When thrash metal roared into life in the early 80s, it was a shot of punk-infused adrenaline into the arm of a musical landscape that had become somewhat bloated. Harder, faster, and a whole lot more pissed off than the waves of hard rock and glam metal that preceded, it signalled a change in what it meant to be heavy. But, as the decades have past, the sound has grown somewhat blunted with age. Thrash, in its traditional form, simply hasn’t been able sound anywhere near as cutting edge or dangerous as it once did when help up against the likes of Converge, Deafheaven, or Code Orange. Texan group Power Trip, however, seem to have taken that as a challenge, as they defiantly set out to breathe new life into something that many have left behind.
Last year, the Texas outfit made waves with second album ‘Nightmare Logic’, seeing outlets as far apart as Metal Hammer and Pitchfork finding a rare agreement on one thing: this band are the shit. And given that the main chamber of Camden’s Underworld is a heaving, sweaty mess half an hour before the band go on stage, it’s an opinion clearly shared by heavy music’s public.
That public looks different tonight, too, with a particularly unique sight at the bar moments before the lights drop, as three people demonstrate Power Trip’s cross-appeal: An old dude in a retro Metallica shirt, a teenager sporting the latest from hardcore party-starters Turnstile, and a twenty-something bearing the emblem of US emo stalwart label Topshelf Records all anxiously glancing over towards the stage to make sure they don’t miss a second while they wait for their drinks. While such an observation might seem inconsequential, that visual goes completely against the long-held idea that metal struggles to entice listeners outside of its own walls.
The moment Power Trip emerge, that appeal is validated. As they tear into ‘Divine Apprehension’ – with its breakneck pace, flourishing guitar-work and a less-than-subtle homage to Slayer’s ‘Raining Blood’ in the breakdown – the floor becomes a whirlwind of bodies, the perimeter a union of raised pints. Frontman Riley Gale prowls the stage as he barks, both his presence and delivery owing more to punk icon Henry Rollins than thrash lord James Hetfield, and his band take no time finding their groove, powering along with the reckless abandon of a runaway locomotive.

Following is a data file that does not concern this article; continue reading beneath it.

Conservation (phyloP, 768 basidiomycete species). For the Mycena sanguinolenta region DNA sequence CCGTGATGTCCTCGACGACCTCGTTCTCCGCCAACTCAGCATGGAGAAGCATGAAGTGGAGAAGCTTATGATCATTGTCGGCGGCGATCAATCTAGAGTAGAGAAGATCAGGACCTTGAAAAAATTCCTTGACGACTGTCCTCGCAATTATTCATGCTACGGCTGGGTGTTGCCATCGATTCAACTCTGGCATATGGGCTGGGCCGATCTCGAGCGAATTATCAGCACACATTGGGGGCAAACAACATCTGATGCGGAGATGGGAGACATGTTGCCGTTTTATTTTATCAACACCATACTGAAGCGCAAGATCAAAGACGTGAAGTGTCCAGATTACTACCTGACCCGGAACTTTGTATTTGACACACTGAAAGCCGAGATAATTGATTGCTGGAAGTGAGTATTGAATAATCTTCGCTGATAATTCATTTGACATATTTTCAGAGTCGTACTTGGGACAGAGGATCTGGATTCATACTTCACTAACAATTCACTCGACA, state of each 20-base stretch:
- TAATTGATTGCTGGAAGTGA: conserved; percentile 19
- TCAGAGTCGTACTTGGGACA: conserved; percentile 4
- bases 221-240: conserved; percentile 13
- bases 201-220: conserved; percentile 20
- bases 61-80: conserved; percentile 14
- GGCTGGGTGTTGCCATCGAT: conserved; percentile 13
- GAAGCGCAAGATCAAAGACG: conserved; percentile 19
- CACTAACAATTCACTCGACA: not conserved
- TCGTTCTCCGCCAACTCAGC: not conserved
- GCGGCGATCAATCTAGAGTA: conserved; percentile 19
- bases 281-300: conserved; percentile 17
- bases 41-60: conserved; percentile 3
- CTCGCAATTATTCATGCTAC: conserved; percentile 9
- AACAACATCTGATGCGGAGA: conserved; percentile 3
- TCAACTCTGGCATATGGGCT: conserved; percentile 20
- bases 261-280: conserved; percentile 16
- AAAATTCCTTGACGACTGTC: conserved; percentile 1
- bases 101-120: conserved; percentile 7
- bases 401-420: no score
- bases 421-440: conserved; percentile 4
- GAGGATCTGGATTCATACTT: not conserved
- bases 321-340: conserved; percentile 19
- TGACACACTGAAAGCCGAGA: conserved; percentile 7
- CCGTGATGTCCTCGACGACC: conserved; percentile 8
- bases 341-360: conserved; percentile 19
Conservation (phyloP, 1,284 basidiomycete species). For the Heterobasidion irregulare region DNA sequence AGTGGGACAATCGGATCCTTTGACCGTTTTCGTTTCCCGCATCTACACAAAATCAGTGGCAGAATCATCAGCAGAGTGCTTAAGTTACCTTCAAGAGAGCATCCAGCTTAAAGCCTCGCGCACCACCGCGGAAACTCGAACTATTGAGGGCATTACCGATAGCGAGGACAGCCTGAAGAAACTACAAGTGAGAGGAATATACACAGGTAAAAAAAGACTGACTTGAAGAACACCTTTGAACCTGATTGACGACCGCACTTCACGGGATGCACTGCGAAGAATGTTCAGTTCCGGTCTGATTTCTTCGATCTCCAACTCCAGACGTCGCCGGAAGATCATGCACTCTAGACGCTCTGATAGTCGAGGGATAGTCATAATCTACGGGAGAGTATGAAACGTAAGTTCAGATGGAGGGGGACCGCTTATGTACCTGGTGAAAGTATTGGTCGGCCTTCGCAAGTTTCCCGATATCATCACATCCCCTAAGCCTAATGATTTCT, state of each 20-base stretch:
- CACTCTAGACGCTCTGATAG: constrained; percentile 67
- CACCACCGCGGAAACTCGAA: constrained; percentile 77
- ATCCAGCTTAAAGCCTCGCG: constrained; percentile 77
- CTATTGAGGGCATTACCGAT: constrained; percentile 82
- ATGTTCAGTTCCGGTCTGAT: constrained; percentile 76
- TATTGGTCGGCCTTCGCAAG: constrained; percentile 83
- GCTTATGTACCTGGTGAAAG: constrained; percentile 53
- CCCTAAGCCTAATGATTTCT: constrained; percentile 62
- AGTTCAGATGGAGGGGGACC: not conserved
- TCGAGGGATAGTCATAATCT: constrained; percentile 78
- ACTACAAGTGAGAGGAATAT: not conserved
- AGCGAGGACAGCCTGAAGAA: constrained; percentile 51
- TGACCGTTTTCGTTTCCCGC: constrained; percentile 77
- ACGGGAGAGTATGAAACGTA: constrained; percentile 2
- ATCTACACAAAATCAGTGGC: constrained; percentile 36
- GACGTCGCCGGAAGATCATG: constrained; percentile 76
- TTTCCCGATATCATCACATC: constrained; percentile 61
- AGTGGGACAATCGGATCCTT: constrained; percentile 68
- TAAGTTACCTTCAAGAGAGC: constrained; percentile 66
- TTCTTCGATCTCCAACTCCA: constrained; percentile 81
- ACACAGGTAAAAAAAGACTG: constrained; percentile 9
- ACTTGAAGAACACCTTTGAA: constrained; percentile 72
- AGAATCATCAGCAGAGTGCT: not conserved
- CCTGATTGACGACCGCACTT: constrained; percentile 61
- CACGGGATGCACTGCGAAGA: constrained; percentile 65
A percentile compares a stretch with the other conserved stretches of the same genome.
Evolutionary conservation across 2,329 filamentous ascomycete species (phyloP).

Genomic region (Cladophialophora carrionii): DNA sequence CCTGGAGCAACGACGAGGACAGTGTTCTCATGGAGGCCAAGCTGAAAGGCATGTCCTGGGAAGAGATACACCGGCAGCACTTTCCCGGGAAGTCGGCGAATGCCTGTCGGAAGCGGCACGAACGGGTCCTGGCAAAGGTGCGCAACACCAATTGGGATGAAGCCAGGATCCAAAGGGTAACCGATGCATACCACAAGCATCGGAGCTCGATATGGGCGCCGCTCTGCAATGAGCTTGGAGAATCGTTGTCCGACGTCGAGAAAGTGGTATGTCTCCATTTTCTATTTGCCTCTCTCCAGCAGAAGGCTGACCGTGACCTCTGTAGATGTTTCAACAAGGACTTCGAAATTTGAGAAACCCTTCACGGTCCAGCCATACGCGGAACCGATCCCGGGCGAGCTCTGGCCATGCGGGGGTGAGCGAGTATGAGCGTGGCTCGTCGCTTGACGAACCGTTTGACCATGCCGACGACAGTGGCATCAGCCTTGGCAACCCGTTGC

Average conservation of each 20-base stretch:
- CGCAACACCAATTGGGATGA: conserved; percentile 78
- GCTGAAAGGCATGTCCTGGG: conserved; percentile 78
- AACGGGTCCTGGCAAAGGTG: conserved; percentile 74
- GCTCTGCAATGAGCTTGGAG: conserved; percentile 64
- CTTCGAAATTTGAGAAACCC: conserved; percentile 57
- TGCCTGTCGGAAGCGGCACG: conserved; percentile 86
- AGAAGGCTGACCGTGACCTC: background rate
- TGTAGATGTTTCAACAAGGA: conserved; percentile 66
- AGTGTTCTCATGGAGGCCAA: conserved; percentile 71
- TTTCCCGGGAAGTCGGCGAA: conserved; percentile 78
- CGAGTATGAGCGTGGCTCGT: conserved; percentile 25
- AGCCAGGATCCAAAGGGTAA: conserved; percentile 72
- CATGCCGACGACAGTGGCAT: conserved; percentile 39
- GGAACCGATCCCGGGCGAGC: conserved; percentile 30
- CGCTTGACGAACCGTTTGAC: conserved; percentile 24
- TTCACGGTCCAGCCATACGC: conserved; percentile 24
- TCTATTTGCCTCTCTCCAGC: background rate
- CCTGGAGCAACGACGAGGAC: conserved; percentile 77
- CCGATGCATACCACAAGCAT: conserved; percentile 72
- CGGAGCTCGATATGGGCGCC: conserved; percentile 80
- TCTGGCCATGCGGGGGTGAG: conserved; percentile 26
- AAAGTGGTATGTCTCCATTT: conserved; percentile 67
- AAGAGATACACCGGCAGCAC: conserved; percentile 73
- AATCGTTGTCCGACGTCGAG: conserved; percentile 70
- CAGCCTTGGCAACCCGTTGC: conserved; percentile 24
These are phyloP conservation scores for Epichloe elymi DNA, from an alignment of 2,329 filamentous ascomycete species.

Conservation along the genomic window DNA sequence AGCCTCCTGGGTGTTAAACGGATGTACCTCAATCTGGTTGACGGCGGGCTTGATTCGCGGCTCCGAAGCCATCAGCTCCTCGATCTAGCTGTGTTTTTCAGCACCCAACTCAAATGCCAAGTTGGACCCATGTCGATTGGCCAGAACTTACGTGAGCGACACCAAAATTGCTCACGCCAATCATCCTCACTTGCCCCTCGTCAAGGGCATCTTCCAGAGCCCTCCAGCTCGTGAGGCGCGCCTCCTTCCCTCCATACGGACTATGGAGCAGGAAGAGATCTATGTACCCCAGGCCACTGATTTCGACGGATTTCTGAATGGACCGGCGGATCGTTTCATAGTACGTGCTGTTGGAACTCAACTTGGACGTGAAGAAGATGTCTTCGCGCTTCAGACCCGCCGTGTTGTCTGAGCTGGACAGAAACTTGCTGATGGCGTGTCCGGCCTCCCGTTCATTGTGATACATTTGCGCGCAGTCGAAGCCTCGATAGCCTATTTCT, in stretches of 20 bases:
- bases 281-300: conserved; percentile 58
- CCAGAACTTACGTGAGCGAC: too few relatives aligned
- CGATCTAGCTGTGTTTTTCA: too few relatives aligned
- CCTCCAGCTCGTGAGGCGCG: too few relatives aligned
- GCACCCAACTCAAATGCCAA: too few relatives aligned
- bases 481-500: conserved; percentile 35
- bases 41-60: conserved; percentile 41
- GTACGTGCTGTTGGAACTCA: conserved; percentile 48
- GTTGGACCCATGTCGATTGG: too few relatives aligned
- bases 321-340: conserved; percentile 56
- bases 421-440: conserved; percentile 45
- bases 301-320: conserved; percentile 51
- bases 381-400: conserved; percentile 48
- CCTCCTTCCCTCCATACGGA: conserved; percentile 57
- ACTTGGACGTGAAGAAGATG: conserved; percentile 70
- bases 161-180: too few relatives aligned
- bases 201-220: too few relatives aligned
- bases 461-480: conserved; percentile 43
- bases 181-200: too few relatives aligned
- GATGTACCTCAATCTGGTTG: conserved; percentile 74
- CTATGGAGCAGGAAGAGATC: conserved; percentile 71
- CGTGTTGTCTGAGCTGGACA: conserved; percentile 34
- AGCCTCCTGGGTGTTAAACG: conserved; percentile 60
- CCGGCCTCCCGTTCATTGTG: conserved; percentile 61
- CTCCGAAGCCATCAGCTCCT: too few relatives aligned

So furious is their momentum, in fact, that when the time comes for ‘Nightmare Logic‘ opener ‘Soul Sacrifice’ and its intro’s lurching riffing, it’s almost disorientating. Fear not, however, as guitarist Blake Ibanez rips into a frankly ridiculous solo before anyone has the chance to catch their breath fully. Following that is ‘Executioner’s Tax’, the take-no-prisoners single that has brought the band to the fringe of mainstream consciousness (and onto the soundtrack of one of WWE’s NXT events) and, judging by the boom of a packed basement bellowing “SWING OF THE AXE!” back at them, serves as Power Trip’s very own ‘Hit The Lights’.
There’s so much more to Power Trip than reminiscence of what came before, and it’s all underpinned by an urgency and authenticity you just don’t find in bands with their focus solely on the rearview mirror. When Gale screams, “Give me that circle pit! I! Need! It!” before breaking into ‘Firing Squad’ it’s easy to believe that he’s quite literally kept alive by centrifugal force, such is the conviction in his voice. And when he later calls for the crowd to work for an encore with the bizarre, “You gotta earn your dessert, so come on up here and eat your vegetables!” no one even pauses to question what a ludicrous call to arms that ism and instead duly oblige with a stream of stagedives during ‘Manifest Decimation’m before the band make good on their word, ending on a blistering rendition of ‘Crossbreaker’.
For a couple of generations now (the entire lifetime of many in attendance tonight) the vitality of thrash has existed almost exclusively in decades-old recordings and metal mythology. But tonight, Power Trip have dragged that spirit spin-kicking and screaming into the present day.
Words: Ryan De Freitas